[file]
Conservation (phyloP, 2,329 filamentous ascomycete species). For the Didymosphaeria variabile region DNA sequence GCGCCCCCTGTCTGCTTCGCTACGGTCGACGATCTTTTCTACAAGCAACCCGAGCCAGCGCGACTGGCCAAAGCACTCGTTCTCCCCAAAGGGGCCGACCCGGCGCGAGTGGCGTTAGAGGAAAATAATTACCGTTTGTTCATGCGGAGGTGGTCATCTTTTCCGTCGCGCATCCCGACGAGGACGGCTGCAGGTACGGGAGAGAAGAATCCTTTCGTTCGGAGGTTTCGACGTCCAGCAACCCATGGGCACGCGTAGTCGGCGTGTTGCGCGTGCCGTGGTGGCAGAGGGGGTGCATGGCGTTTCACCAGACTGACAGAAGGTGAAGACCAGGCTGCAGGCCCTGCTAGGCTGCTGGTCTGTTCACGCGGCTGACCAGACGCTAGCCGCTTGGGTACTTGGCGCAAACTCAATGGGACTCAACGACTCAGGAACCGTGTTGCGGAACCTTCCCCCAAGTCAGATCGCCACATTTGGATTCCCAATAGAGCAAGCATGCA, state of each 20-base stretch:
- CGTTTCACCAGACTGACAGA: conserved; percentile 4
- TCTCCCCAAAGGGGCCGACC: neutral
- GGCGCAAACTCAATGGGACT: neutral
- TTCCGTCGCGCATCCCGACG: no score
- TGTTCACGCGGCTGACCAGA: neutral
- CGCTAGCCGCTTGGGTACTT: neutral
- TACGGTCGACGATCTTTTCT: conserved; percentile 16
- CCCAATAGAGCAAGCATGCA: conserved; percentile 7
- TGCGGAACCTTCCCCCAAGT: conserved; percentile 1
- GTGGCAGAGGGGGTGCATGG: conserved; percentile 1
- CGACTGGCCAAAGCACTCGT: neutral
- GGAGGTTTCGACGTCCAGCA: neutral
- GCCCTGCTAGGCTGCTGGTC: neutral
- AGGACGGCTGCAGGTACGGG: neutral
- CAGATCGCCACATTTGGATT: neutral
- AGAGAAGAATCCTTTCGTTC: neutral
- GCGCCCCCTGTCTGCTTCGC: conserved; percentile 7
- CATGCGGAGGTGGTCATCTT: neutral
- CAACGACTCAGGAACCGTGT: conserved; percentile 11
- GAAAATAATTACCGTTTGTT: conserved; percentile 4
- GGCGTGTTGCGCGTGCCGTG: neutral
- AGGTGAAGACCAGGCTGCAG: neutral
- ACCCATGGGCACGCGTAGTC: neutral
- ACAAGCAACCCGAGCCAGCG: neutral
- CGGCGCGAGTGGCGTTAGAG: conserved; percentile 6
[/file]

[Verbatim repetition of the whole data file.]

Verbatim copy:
Conservation (phyloP, 2,329 filamentous ascomycete species). For the Didymosphaeria variabile region DNA sequence GCGCCCCCTGTCTGCTTCGCTACGGTCGACGATCTTTTCTACAAGCAACCCGAGCCAGCGCGACTGGCCAAAGCACTCGTTCTCCCCAAAGGGGCCGACCCGGCGCGAGTGGCGTTAGAGGAAAATAATTACCGTTTGTTCATGCGGAGGTGGTCATCTTTTCCGTCGCGCATCCCGACGAGGACGGCTGCAGGTACGGGAGAGAAGAATCCTTTCGTTCGGAGGTTTCGACGTCCAGCAACCCATGGGCACGCGTAGTCGGCGTGTTGCGCGTGCCGTGGTGGCAGAGGGGGTGCATGGCGTTTCACCAGACTGACAGAAGGTGAAGACCAGGCTGCAGGCCCTGCTAGGCTGCTGGTCTGTTCACGCGGCTGACCAGACGCTAGCCGCTTGGGTACTTGGCGCAAACTCAATGGGACTCAACGACTCAGGAACCGTGTTGCGGAACCTTCCCCCAAGTCAGATCGCCACATTTGGATTCCCAATAGAGCAAGCATGCA, state of each 20-base stretch:
- CGTTTCACCAGACTGACAGA: conserved; percentile 4
- TCTCCCCAAAGGGGCCGACC: neutral
- GGCGCAAACTCAATGGGACT: neutral
- TTCCGTCGCGCATCCCGACG: no score
- TGTTCACGCGGCTGACCAGA: neutral
- CGCTAGCCGCTTGGGTACTT: neutral
- TACGGTCGACGATCTTTTCT: conserved; percentile 16
- CCCAATAGAGCAAGCATGCA: conserved; percentile 7
- TGCGGAACCTTCCCCCAAGT: conserved; percentile 1
- GTGGCAGAGGGGGTGCATGG: conserved; percentile 1
- CGACTGGCCAAAGCACTCGT: neutral
- GGAGGTTTCGACGTCCAGCA: neutral
- GCCCTGCTAGGCTGCTGGTC: neutral
- AGGACGGCTGCAGGTACGGG: neutral
- CAGATCGCCACATTTGGATT: neutral
- AGAGAAGAATCCTTTCGTTC: neutral
- GCGCCCCCTGTCTGCTTCGC: conserved; percentile 7
- CATGCGGAGGTGGTCATCTT: neutral
- CAACGACTCAGGAACCGTGT: conserved; percentile 11
- GAAAATAATTACCGTTTGTT: conserved; percentile 4
- GGCGTGTTGCGCGTGCCGTG: neutral
- AGGTGAAGACCAGGCTGCAG: neutral
- ACCCATGGGCACGCGTAGTC: neutral
- ACAAGCAACCCGAGCCAGCG: neutral
- CGGCGCGAGTGGCGTTAGAG: conserved; percentile 6